Lou Stovel, a long-time Washington artist, has progressed from a making his own Christmas cards to executing commissions for other people. This year he has done six. Stovell does the design and a poem for the inside. Bob and Judy Elliott of Chevy Chase, Ann and Donald Brown, Sam and Dorothy Gilliam, Carl and Vivian Rowan and Sally and Tersh Boasberg are among the card commissioners this year. Each cards says on the back that the design is by Stovall for the patrons. Stevenson Lithography prints the cards. Stovall charges $100- $300 for the design. He figures with the printing in color, the cards cost about $1 each.
John Michael of Stevenson's makes his own cards every year, sometimes with a photograph. He says you can reduce the price of the cards a great deal by having more printed.
Clarence Wood, a Philadelphia artist, one year sent out photographs of himself, looking to the skies with hope. Maria Josephy Schoolman, a Washington graphic designer, several years had made rubber stamps with different designs so she could vary each card.
Unichi Hiratsuka, a Washington woolblock artist, sends colored woodblock prints of flowers and California missions, each actually a small work of art. His daughters, Keiko Hiratsuka Moore, makes charming black and white woodcuts of flowers and branches, in the family tradition.
In 1974 Claudia Da Monte made individual watercolors. That must have taken a fair number of long winter nights.
Paul Arlt draws local scenes-people going up the Jefferson Memorial, the Kennedy Center reflected in the Protomac, a maze a statues and the Capitol Dome mirrored in the reflecting pond-expressed mostly as a series of horizontal and vertical lines. They have a way of being funny as well as fine.
Virginia Devine, a Washington artist now living in Vienna, two years ago sent an eerie drawing of stars and trees-perhaps the Vienna Woods-but people don't always send adequate labels with their Christmas art work.
Every year friends of Sue and Joe Clifford expect one of her silkscreens.
Sue Clifford is mostly a potter, but every Christmas she cleans the clay off her worktables and produces handsome abstracts that may be pots and may not.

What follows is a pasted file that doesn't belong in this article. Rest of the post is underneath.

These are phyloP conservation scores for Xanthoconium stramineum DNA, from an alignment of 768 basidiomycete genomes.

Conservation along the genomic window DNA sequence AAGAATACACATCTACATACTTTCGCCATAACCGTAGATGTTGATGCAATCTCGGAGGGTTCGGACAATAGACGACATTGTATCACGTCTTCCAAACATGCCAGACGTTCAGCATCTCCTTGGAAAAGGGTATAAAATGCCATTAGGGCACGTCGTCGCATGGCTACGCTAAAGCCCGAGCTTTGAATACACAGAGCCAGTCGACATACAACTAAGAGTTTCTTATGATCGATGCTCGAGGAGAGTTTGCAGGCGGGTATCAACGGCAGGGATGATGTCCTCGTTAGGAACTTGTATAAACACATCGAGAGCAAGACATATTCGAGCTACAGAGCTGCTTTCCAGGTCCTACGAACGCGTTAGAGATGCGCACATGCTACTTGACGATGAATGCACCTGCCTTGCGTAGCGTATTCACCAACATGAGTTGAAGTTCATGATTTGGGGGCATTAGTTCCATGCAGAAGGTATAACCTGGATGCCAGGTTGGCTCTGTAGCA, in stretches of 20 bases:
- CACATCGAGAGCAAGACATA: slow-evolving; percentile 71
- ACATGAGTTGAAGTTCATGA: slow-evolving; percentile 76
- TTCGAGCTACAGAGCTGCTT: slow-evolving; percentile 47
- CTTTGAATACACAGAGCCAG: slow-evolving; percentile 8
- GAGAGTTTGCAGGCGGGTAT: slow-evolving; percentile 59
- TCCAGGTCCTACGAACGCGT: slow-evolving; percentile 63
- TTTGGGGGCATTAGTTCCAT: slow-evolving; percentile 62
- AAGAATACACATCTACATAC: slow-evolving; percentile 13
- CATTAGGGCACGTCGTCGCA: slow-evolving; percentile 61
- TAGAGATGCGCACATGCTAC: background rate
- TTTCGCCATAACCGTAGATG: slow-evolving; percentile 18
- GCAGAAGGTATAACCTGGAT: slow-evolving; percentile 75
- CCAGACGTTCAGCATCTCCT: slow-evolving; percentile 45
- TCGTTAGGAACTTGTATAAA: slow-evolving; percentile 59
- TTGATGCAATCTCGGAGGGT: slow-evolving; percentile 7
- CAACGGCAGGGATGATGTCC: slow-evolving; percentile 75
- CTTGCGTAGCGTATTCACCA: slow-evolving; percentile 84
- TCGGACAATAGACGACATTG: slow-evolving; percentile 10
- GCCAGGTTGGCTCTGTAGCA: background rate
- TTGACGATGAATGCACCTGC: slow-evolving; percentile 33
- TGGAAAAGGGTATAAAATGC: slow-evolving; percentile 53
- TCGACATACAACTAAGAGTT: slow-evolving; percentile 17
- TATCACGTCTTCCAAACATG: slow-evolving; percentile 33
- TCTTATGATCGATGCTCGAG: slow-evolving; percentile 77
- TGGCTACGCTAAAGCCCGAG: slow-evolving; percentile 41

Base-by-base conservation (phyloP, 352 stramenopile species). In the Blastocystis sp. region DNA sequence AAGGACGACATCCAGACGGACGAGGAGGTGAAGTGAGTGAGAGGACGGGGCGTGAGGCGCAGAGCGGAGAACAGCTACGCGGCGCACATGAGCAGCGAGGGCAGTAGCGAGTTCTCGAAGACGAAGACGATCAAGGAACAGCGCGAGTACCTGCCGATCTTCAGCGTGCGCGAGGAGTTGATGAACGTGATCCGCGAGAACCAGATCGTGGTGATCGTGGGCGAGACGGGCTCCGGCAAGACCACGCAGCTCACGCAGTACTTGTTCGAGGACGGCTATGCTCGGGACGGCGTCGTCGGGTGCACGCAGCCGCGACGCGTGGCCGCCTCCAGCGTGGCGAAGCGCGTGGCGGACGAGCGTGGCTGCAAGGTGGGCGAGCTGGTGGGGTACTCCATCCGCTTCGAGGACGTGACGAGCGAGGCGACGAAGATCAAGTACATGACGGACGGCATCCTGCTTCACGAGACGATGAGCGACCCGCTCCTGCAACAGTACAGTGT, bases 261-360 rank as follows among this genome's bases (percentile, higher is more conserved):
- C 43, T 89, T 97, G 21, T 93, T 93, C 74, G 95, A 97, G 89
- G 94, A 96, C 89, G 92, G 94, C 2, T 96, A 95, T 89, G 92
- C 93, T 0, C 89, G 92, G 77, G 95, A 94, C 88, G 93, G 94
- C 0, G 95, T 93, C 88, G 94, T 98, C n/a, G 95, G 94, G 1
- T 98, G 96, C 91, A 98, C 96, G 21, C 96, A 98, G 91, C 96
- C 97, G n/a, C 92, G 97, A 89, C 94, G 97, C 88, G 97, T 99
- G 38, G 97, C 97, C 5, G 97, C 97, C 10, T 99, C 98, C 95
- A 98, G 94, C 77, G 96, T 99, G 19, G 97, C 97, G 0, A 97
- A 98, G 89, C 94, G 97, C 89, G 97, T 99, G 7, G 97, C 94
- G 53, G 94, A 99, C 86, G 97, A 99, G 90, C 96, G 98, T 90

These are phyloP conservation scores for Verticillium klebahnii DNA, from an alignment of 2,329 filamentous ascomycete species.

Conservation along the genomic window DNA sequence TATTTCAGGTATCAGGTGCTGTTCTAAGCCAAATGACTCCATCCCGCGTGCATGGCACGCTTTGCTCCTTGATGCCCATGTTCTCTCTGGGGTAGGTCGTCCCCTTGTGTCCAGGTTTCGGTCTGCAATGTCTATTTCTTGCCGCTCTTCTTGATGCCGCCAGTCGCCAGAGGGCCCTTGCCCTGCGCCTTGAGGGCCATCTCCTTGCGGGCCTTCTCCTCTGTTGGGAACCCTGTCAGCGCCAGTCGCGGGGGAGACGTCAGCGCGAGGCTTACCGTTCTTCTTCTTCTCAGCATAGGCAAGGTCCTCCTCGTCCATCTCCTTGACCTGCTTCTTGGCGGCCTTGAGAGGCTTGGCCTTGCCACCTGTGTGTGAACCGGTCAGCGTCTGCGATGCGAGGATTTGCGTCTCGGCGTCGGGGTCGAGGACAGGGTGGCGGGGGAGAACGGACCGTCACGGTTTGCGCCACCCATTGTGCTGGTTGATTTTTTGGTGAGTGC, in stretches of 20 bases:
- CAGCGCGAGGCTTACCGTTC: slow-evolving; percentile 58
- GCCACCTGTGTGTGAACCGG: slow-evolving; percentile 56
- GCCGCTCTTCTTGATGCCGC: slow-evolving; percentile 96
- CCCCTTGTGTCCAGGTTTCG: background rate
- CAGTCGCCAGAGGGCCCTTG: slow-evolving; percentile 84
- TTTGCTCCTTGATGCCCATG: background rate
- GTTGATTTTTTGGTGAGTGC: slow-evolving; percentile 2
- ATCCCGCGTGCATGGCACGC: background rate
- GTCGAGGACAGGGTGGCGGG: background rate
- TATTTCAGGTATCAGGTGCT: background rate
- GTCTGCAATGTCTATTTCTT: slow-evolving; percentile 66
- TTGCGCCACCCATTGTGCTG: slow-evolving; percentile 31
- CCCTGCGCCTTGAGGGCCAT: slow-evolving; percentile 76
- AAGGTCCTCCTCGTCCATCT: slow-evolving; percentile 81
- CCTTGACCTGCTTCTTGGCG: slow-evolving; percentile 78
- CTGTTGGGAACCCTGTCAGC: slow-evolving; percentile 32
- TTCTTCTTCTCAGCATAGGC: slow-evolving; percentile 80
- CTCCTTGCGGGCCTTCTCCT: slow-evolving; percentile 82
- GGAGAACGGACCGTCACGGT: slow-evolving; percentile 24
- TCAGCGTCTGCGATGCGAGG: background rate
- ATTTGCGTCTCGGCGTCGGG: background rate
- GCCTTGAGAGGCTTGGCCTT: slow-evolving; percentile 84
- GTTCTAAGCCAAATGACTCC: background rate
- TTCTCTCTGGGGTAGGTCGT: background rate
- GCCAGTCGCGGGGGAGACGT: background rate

Another potter and poet, Elizabeth Mccarty of Knoxville, Tenn., produced her own cards for years.But now that her children are grown and artists themselves, she and her husband Bruce sometimes send designs by the new generation.
Not all custom-made Christmas cards are artistic. Some are merely posh. Ambassadors favor sending cards with the ambassadorial seal as did the Marion Smoaks the year he was chief of protocal (which carries an ambassadorial rank). Sen. Howard Baker and his wife Joy (a good Christmas name that) send cards with the senatorial seal-very impressive on your mantlepiece. Another former ambassador, Ralph Becker, in Tegucipalpa, Honduras, in 1976, modestly abjured the seal in favor of a picture of a family wedding.
Jane Brooks, a White House Staffer, sends out poems by her late husband, Rober Brooks, beautifully calligraphed and suitable for framing.
Even one president was stricken by the do-it-yourself flu. Dwight Eisenhower's cards were usually copies of his own paintings. Former British prime minister Winston Churchill was paid the supreme compliemnt-a card company made cards of his paintins.
So far, President Jimmy Carter has been too busy trying to arrange peace in the Middle East to do much about making his own Christmas card. Mrs. Carter did find a nice 1877 print of the White House to send out this year. But Carter is a photogrpher, in case you didn't know. And one year he and mrs. Carter took a correspondence graphic art course. So next year, if he's got that Middle East business settled, who knows, they may get around to doing a design. Or there's always Amy.